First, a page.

In sketching the history of the judicial combat we have traced the parentage of the modern duel. Strip the former of its legality, and divest it of its religious sanction, and the latter remains. We are justified, then, in dating the com-mencement of duelling from the abolition of the wager of battle. To pursue its history we must return to France, the country where it first arose, and the soil on which it has most flourished. The causes which made it indigenous to France are sufficiently explained by the condition of society and the national character. As Buckle has pointed out, duelling is a special development of chivalry, and chivalry is one of the phases of the protective spirit which was predominant in France up to the time of the Revolu-tion. Add to this the keen sense of personal honour, the susceptibility, and the pugnacity which distinguish the French race. Montaigne, when touching on this subject in his essays, says, "Put three Frenchmen together on the plains of Libya, and they will not be a month in company without scratching one another’s eyes out." The third chapter of d’Audiguier’s Ancien usage des duels is headed, "Pourquoi les seuls Français se battent en duel." English literature abounds with allusions to this characteristic of the French nation. Lord Herbert of Cherbury, who was ambassador at the court of Louis XIII, says, "There is scarce a Frenchman worth looking on who has not killed his man in a duel." Ben Jonson, in his Magnetic Lady, makes Compass, the scholar and soldier, thus describe France, "that garden of humanity":—

There every gentleman professing arms
Thinks he is bound in honour to embrace
The bearing of a challenge for another,
Without or questioning the cause or asking
Least colour of a reason.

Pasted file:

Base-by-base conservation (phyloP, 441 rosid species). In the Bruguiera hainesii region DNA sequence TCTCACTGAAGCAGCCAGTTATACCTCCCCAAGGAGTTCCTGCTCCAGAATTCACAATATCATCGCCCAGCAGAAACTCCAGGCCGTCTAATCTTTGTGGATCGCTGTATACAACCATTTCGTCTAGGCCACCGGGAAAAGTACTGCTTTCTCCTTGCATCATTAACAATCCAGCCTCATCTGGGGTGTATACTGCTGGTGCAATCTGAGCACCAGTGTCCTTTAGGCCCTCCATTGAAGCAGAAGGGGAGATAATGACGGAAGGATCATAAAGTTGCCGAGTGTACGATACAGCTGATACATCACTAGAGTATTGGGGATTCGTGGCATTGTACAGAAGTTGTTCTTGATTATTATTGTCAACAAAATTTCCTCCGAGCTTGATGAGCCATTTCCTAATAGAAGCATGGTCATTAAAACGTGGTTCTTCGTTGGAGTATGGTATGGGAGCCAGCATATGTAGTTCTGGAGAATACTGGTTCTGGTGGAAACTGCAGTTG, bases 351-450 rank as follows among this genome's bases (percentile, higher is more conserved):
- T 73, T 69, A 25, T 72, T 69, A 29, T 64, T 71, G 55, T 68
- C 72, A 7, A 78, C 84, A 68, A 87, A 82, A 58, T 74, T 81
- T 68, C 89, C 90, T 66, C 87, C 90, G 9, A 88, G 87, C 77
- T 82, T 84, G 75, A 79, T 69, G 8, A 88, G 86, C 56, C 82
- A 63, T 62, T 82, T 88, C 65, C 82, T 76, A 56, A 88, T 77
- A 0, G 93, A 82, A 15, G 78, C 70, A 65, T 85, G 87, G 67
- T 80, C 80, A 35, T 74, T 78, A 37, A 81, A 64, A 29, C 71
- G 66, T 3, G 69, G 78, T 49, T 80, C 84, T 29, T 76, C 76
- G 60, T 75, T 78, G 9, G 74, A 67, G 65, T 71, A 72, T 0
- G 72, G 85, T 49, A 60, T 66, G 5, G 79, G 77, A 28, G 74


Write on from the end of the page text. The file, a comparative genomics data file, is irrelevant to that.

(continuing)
Duels were not common before the 16th century. Hallam attributes their prevalence to the barbarous custom of wearing swords as a part of domestic dress, a fashion which was not introduced till the later part of the 15th century. In 1560 the states-general at Orleans supplicated Charles IX. to put a stop to duelling. Hence the famous ordinance of 1566, drawn up by the Chancellor de l’Hôpital, which served as the basis of the successive ordinances of the following kings. Under the frivolous and sanguinary reign of Henry III., "who was as eager for excitement as a woman," the rage for duels spread till it became almost an epidemic. In 1602 the combined remonstrances of the church and the magistrates extorted from the king an edict condemning to death whoever should give or accept a challenge or act as second. But public opinion was revolted by such rigour, and the statute remained a dead letter. A duel forms a fit conclusion to the reign. A hair-brained youth named L’Isle Marivaux swore that he would not survive his beloved king, and threw his cartel into the air. It was at once picked up, and Marivaux soon obtained the death he had courted. Henry IV. began his reign by an edict against duels, but he was known in private to favour them; and, when De Crequi asked leave to fight Don Philip of Savoy, he is reported to have said, "Go, and if I were not a king I would be your second." Fontenay-Mareuil says, in his Mémoires, that in the eight years between 1601 and 1609, 2000 men of noble birth fell in duels. In 1609 a more effective measure was taken at the instance of Sully by the establishment of a court of honour. The edict decrees that all aggrieved persons shall address themselves to the king, either directly or through the medium of the constables, marshals, &c. ; that the king shall decide, whether, if an accommodation could not be effected, per-mission to fight should be given; that the aggressor, if pro-nounced in the wrong, shall in any case be suspended from any public office or employment, and be mulcted of one--third of his revenue till lie has satisfied the aggrieved party ; that any one giving or receiving a challenge shall forfeit all right of reparation and all his offices; that any one who kills his adversary in an unauthorized duel shall suffer death without burial, and his children shall be reduced to villanage ; that seconds, if they take part in a duel, shall suffer death, if not, shall be degraded from the profession of arms. This edict has been pronouned by Henri Martin "the wisest decree of the ancient monarchy on a matter which involves so many delicate and profound questions of morals, politics, and religion touching civil rights" (Histoire de France, x. 466).